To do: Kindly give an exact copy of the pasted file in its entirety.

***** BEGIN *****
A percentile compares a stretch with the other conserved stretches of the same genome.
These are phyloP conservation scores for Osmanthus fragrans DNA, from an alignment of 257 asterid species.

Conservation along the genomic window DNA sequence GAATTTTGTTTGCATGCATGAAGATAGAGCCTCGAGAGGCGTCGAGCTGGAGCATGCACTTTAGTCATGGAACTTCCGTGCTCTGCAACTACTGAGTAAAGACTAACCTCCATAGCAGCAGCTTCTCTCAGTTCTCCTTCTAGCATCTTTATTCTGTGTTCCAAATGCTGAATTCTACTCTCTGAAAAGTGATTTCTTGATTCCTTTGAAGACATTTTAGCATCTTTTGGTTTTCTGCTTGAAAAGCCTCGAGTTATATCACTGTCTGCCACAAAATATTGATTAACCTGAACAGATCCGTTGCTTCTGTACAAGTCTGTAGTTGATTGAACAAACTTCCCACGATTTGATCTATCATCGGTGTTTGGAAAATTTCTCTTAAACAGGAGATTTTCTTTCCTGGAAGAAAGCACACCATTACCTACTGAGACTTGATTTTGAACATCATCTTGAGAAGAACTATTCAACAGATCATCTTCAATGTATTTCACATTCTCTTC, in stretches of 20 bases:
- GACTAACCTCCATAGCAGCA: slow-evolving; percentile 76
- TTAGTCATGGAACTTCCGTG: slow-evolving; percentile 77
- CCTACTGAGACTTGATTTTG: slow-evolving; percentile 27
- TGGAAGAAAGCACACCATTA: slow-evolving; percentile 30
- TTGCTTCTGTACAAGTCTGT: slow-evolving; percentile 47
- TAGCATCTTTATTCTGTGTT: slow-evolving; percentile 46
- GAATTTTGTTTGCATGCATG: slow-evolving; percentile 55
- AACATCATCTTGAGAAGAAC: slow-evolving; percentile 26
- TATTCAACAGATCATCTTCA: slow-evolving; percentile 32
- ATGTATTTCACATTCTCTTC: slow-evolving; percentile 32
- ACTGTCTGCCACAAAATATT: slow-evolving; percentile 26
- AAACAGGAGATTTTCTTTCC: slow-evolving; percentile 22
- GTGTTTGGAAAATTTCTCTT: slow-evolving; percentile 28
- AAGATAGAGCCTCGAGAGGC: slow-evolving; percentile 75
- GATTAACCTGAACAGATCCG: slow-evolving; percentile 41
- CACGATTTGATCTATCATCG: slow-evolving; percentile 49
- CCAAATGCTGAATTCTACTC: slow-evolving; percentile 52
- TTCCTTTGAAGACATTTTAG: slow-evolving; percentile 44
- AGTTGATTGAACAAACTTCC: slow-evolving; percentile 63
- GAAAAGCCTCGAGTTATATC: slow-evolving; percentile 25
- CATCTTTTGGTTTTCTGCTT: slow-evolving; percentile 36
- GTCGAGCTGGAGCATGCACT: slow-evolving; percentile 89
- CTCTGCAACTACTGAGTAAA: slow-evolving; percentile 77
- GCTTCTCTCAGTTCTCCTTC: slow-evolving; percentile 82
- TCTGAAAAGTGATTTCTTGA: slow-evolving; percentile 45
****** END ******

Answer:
A percentile compares a stretch with the other conserved stretches of the same genome.
These are phyloP conservation scores for Osmanthus fragrans DNA, from an alignment of 257 asterid species.

Conservation along the genomic window DNA sequence GAATTTTGTTTGCATGCATGAAGATAGAGCCTCGAGAGGCGTCGAGCTGGAGCATGCACTTTAGTCATGGAACTTCCGTGCTCTGCAACTACTGAGTAAAGACTAACCTCCATAGCAGCAGCTTCTCTCAGTTCTCCTTCTAGCATCTTTATTCTGTGTTCCAAATGCTGAATTCTACTCTCTGAAAAGTGATTTCTTGATTCCTTTGAAGACATTTTAGCATCTTTTGGTTTTCTGCTTGAAAAGCCTCGAGTTATATCACTGTCTGCCACAAAATATTGATTAACCTGAACAGATCCGTTGCTTCTGTACAAGTCTGTAGTTGATTGAACAAACTTCCCACGATTTGATCTATCATCGGTGTTTGGAAAATTTCTCTTAAACAGGAGATTTTCTTTCCTGGAAGAAAGCACACCATTACCTACTGAGACTTGATTTTGAACATCATCTTGAGAAGAACTATTCAACAGATCATCTTCAATGTATTTCACATTCTCTTC, in stretches of 20 bases:
- GACTAACCTCCATAGCAGCA: slow-evolving; percentile 76
- TTAGTCATGGAACTTCCGTG: slow-evolving; percentile 77
- CCTACTGAGACTTGATTTTG: slow-evolving; percentile 27
- TGGAAGAAAGCACACCATTA: slow-evolving; percentile 30
- TTGCTTCTGTACAAGTCTGT: slow-evolving; percentile 47
- TAGCATCTTTATTCTGTGTT: slow-evolving; percentile 46
- GAATTTTGTTTGCATGCATG: slow-evolving; percentile 55
- AACATCATCTTGAGAAGAAC: slow-evolving; percentile 26
- TATTCAACAGATCATCTTCA: slow-evolving; percentile 32
- ATGTATTTCACATTCTCTTC: slow-evolving; percentile 32
- ACTGTCTGCCACAAAATATT: slow-evolving; percentile 26
- AAACAGGAGATTTTCTTTCC: slow-evolving; percentile 22
- GTGTTTGGAAAATTTCTCTT: slow-evolving; percentile 28
- AAGATAGAGCCTCGAGAGGC: slow-evolving; percentile 75
- GATTAACCTGAACAGATCCG: slow-evolving; percentile 41
- CACGATTTGATCTATCATCG: slow-evolving; percentile 49
- CCAAATGCTGAATTCTACTC: slow-evolving; percentile 52
- TTCCTTTGAAGACATTTTAG: slow-evolving; percentile 44
- AGTTGATTGAACAAACTTCC: slow-evolving; percentile 63
- GAAAAGCCTCGAGTTATATC: slow-evolving; percentile 25
- CATCTTTTGGTTTTCTGCTT: slow-evolving; percentile 36
- GTCGAGCTGGAGCATGCACT: slow-evolving; percentile 89
- CTCTGCAACTACTGAGTAAA: slow-evolving; percentile 77
- GCTTCTCTCAGTTCTCCTTC: slow-evolving; percentile 82
- TCTGAAAAGTGATTTCTTGA: slow-evolving; percentile 45